Lívia Melzi offers a visual investigation about the Western representation of Tupinambá cloaks, originally used in anthropophagic rituals by the Tupi warrior tribes who lived along the Brazilian coast. In doing so, she sheds light on the discourses constructed around these objects, which are today relegated to the reserves of European museums, whilst at the same time bringing together French arts de la table, colonial travel stories and cultural anthropophagy.
Lívia Melzi’s practice centres on the archive, on memory and on the construction of identity from quasi-documentary representations. She also engages in a critical interrogation of the production, conservation and circulation of images, and the role they play in the writing of History. Her various projects, that have investigated subjects from the little-known figure of Hercule Florence (a pioneer of photography in Brazil) to the construction of European museum collections, all look at perceptions inherited from the colonial era.
The Brazilian artist began in 2018 a research project around Tupinambá cloaks, which originated from the Tupi warrior tribes who were decimated following their first contacts with Europeans in the 16th century. Today, the descendants of the Tupi survive in the threatened rainforests of the Amazon and on the Atlantic coast of Brazil. Only eight of these cloaks, which were originally used for anthropophagic rituals and subsequently brought to Europe in the 17th century, exist today, locked away in the reserves of seven European institutions including the Musée du Quai Branly in Paris. The artist uses photography to document museum displays and discourses that present these sacred outfits in the secular context of the vitrine or the reserve.
From this research, her project at the Palais de Tokyo was first developed in spring 2022 for the seminar “Indigeneity, Hybridity, Anthropophagy (II)”, organised in partnership with the École normale supérieure (Paris). In this context she intervened in dialogue with Eduardo Jorge de Oliveira (Professor of Brazilian studies at the University of Zurich). The artist then gathered for her exhibition in autumn 2022 a set of recent and new works: two photographs of Tupinambá cloaks, both about conservation and restitution; her very first video, made in collaboration with the Brazilian Embassy in Paris; and a collection of tapestries inspired by sixteenth-century engravings that depicted the indigenous people as barbarian, dangerous and cannibal warriors while lending them European traits.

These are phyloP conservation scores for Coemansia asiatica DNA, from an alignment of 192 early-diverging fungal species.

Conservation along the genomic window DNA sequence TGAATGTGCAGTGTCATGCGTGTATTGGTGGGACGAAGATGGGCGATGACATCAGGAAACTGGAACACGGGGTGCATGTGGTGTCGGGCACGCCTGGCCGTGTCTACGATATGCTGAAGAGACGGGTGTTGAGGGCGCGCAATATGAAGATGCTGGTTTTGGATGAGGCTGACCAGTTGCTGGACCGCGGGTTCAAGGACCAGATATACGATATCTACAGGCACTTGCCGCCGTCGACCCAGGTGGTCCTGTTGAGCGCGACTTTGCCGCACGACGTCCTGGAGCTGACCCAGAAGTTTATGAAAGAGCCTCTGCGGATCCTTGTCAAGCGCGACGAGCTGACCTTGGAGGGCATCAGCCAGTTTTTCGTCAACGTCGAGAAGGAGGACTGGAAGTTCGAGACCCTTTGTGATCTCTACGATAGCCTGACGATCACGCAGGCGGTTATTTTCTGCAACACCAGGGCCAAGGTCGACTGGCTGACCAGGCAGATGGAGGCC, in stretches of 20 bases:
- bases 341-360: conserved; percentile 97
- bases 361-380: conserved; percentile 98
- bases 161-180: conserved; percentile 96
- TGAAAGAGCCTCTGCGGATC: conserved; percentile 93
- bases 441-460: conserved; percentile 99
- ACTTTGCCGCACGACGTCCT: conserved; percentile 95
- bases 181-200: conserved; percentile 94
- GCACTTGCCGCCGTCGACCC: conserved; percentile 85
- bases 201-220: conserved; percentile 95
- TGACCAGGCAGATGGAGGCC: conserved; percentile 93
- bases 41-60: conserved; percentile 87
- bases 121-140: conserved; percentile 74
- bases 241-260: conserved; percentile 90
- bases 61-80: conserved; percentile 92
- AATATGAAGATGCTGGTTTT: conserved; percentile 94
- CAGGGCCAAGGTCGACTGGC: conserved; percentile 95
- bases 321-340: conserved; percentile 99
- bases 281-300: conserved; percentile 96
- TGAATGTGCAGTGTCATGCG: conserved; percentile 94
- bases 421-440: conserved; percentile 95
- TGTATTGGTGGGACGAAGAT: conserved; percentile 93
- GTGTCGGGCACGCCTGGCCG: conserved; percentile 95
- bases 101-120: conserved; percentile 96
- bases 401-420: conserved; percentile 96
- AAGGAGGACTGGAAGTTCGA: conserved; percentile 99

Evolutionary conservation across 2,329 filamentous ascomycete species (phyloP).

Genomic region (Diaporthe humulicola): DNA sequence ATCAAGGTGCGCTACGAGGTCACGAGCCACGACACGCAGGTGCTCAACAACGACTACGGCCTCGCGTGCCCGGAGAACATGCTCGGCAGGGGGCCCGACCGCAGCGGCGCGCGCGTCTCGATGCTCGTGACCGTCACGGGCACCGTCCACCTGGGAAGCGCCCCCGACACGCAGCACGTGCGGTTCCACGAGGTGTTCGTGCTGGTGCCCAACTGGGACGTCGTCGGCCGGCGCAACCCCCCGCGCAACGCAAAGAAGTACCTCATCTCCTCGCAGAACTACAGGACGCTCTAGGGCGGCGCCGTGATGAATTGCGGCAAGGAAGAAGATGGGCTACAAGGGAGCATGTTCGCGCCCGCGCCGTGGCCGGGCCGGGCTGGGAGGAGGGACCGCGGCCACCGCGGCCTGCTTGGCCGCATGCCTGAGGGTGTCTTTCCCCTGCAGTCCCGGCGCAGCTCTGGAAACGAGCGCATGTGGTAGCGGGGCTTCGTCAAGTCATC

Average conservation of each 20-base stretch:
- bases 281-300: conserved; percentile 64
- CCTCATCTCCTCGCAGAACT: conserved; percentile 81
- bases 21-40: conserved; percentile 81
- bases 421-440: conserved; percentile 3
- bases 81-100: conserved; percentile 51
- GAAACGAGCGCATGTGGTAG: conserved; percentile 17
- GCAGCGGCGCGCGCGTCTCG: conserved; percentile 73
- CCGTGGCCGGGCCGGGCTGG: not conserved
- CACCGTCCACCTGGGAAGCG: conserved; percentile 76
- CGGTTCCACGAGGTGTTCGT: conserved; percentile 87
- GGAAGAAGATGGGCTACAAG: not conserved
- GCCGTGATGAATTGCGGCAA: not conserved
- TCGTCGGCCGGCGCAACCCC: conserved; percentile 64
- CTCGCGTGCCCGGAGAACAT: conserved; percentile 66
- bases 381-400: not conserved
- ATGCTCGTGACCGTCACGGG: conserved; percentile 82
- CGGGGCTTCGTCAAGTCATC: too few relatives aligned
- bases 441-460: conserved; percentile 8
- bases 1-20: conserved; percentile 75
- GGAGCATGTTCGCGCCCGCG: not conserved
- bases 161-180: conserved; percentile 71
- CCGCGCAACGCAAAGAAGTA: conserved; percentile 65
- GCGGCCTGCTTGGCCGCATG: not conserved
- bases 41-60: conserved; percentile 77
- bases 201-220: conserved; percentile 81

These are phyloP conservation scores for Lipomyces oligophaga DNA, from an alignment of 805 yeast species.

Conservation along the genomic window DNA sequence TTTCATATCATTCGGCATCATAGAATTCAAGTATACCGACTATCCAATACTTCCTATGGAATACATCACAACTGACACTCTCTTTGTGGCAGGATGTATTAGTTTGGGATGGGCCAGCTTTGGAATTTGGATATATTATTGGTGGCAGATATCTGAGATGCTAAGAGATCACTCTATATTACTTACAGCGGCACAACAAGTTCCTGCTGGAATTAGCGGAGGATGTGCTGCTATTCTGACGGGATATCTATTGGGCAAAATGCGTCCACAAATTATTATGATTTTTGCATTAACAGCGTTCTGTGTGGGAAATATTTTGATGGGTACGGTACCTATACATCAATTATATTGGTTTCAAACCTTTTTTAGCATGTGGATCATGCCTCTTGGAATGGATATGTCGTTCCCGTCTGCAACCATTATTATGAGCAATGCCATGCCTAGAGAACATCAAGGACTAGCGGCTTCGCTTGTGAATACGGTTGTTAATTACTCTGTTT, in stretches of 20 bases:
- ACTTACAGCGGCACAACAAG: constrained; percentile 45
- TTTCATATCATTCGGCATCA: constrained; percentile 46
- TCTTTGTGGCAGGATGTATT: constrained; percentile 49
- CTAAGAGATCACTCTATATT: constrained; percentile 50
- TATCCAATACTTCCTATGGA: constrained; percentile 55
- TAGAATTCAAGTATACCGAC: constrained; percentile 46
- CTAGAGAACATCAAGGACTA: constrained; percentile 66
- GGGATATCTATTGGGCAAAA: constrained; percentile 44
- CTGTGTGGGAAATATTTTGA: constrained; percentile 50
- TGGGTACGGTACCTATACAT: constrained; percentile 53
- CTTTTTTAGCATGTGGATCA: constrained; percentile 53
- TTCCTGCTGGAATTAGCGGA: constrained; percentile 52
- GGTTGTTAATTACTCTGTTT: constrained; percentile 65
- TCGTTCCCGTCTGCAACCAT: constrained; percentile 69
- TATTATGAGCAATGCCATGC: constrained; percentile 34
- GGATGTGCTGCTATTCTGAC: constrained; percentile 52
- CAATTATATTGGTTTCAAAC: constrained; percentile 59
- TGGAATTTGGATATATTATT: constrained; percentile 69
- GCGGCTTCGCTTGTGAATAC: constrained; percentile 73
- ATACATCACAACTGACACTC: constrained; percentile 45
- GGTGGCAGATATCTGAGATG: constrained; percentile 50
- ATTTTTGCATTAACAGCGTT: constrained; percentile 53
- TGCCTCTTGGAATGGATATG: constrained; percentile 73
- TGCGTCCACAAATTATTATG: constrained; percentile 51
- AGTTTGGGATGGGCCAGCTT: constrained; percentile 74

To mark the celebration of the centenary of the “Week of Modern Art”, a literary and artistic event which in 1922 marked the genesis of Brazilian modernism, the title of this exhibition draws on Oswald de Andrade’s Anthropophagic Manifesto, published in 1928 in the wake of the landmark festival. In this text at once poetic, philosophical and political, the author muses: “Tupi or not tupi, that is the question”. This emblematic quote (in English in the original) is as much a celebration of the Tupinambá and their ritual practices as it is a metaphorical example of cannibalism: the text incorporates Shakespeare through reference to Hamlet’s famous monologue, “To be or not to be”.
Curator : Daria de Beauvais
Curatorial assitant : Lisa Colin